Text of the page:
Although we think about the flood as a staple Sunday school tale, it is rather gruesome. We have not a cute progression of animals trekking to safety two by two, but a tale of utter destruction – of the undoing of creation as related in Genesis 1-5. Who would put a picture like the one to the right on wall of their nursery? But we concentrate on cute animals, gloss over the details, and marvel and the merciful covenant established by God signified by the beautiful rainbow.
In reality, there are few passages in Genesis, or indeed in all of Scripture, that raise as many questions as the story of the flood in Genesis 6-8.
Who were the sons of God who “took wives for themselves of all that they chose?”
And how about the Nephilim … “the heroes that were of old, warriors of renown?”
What are we to make of the statement that “the Lord was sorry that he had made humankind on the earth, and it grieved him to his heart?”
Noah was the only one righteous among thousands and thousands?
Where did all the water come from?
How did the animals get to the ark?
How did they fit, including food for all?
How did they handle the waste?
Where did the animals get food after landfall? (Both herbivores and carnivores would have problems finding food.)
And this is only the tip of the iceberg.
The folks at Answers in Genesis have answers for all of these. The construction of The Ark Encounter, opening later this summer has forced them to address the questions. But frankly the answers are not consistent. Interestingly, one of the answers involves populating the Ark with “kinds” from which our current diversity of animals descended, with modification by natural selection … but don’t call it “evolution.” A cat kind, a dog kind, an elephant kind. This would require a rate of change in both genetic sequence and phenotype over only a thousand years or less that boggles the mind.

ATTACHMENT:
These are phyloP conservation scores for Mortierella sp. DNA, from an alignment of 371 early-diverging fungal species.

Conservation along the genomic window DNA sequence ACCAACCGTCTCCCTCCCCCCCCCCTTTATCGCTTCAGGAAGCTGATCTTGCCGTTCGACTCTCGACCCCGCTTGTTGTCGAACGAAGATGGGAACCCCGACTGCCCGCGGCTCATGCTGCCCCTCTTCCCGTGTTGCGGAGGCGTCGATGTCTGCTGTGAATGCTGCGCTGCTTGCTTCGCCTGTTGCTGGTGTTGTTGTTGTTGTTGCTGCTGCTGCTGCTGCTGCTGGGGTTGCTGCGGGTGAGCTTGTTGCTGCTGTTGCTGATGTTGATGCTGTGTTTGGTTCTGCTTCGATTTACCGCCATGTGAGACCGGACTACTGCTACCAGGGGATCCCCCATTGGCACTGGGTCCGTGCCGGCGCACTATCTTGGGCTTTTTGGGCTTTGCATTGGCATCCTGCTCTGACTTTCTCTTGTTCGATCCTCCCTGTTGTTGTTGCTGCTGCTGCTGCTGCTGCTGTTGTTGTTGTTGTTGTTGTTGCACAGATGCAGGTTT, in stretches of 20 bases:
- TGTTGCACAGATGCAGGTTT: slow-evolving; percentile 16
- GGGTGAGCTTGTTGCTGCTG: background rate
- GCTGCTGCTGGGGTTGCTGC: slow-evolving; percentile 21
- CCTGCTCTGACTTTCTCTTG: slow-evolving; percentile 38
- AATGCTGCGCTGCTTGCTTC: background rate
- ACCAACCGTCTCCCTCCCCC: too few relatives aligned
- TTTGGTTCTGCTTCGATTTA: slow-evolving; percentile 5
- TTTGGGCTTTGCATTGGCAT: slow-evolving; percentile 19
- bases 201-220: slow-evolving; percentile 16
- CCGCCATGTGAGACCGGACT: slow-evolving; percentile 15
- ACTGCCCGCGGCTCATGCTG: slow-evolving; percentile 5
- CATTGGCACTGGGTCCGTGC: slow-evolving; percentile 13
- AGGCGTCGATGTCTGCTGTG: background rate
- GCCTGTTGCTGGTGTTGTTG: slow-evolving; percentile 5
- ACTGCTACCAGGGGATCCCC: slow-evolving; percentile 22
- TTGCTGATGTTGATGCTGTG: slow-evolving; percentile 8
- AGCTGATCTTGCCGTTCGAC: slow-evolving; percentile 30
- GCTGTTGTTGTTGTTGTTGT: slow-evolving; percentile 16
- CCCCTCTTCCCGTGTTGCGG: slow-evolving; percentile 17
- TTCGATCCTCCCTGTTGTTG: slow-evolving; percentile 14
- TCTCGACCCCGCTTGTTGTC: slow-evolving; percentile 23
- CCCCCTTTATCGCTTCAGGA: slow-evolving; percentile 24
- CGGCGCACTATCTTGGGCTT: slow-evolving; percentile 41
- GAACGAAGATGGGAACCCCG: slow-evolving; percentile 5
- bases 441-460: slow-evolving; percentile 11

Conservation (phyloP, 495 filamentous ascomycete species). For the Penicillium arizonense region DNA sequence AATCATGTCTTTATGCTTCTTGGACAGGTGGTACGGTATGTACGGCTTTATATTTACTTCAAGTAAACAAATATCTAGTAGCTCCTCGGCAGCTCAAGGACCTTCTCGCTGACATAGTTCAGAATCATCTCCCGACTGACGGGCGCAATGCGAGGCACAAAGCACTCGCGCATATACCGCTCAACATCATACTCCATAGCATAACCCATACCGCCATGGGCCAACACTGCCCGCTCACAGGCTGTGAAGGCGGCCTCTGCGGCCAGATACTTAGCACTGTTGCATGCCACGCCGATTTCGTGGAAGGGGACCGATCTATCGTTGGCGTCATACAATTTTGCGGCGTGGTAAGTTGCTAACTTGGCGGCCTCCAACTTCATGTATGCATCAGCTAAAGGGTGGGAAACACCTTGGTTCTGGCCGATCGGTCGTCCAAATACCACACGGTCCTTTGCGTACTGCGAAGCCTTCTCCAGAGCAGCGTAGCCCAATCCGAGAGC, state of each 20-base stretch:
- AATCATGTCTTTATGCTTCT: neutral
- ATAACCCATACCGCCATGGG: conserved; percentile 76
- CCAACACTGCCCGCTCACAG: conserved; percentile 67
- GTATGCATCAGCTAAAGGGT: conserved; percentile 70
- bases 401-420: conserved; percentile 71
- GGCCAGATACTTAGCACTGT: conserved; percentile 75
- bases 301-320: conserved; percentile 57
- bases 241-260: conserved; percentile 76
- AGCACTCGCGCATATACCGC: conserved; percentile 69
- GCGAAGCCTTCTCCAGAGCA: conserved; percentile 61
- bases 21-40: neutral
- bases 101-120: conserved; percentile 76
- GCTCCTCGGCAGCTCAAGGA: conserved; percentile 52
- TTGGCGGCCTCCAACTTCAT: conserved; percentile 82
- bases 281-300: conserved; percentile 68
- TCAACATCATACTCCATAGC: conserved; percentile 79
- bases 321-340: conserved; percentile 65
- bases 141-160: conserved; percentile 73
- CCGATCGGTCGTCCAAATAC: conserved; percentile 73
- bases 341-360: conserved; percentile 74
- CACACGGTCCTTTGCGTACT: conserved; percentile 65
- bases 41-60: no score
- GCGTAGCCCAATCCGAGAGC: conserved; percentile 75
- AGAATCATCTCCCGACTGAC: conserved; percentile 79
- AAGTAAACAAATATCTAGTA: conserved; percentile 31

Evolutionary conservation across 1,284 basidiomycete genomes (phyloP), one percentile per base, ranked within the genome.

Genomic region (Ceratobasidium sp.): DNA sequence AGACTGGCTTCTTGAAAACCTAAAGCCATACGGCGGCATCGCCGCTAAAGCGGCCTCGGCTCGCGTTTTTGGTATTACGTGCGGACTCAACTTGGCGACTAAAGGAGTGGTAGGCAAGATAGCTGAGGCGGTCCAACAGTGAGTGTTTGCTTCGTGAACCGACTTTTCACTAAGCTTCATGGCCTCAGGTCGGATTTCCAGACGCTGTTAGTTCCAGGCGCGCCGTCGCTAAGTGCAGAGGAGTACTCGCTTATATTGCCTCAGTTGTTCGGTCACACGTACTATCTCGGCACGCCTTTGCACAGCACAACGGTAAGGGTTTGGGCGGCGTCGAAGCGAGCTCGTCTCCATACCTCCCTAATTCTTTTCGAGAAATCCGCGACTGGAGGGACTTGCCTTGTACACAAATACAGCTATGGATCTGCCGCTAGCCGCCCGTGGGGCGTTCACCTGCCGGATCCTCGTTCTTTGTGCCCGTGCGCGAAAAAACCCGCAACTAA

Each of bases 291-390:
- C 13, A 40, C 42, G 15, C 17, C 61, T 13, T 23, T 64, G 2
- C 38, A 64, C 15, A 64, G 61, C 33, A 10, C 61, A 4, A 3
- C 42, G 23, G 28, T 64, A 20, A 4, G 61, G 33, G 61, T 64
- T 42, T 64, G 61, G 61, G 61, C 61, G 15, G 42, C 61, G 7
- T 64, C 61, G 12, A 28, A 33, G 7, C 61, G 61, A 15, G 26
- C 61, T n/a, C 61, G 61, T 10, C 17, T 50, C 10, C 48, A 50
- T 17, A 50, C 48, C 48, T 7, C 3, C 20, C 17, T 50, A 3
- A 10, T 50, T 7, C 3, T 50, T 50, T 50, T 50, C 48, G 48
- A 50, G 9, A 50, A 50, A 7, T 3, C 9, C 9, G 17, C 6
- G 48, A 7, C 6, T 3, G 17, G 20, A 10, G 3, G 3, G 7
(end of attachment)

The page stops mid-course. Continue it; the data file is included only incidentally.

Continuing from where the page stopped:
There is absolutely no evidence for a global flood covering the earth, or for a bottleneck in human and animal populations a mere four thousand three hundred and sixty three years ago. Human culture itself is far older, continuous, and dispersed around the globe. As just one example, John Walton notes in his Zondervan Illustrated Bible Background Commentary on Genesis that “no convincing archaeological evidence of anything approaching the size of the biblical flood has been uncovered.” Although there is abundant evidence for floods in Mesopotamia, the traces in different places have different dates. And “other cities whose occupation spans this time period (such as Jericho, continuously occupied from 7000 B.C.) contain no flood deposits whatsoever.” (p. 50)
But if we focus on the problems we will miss the intent of the original author/editor. The story of Noah and The Flood is included in the text of scripture for a reason. If we take scripture seriously we need to focus first on the message conveyed by the story.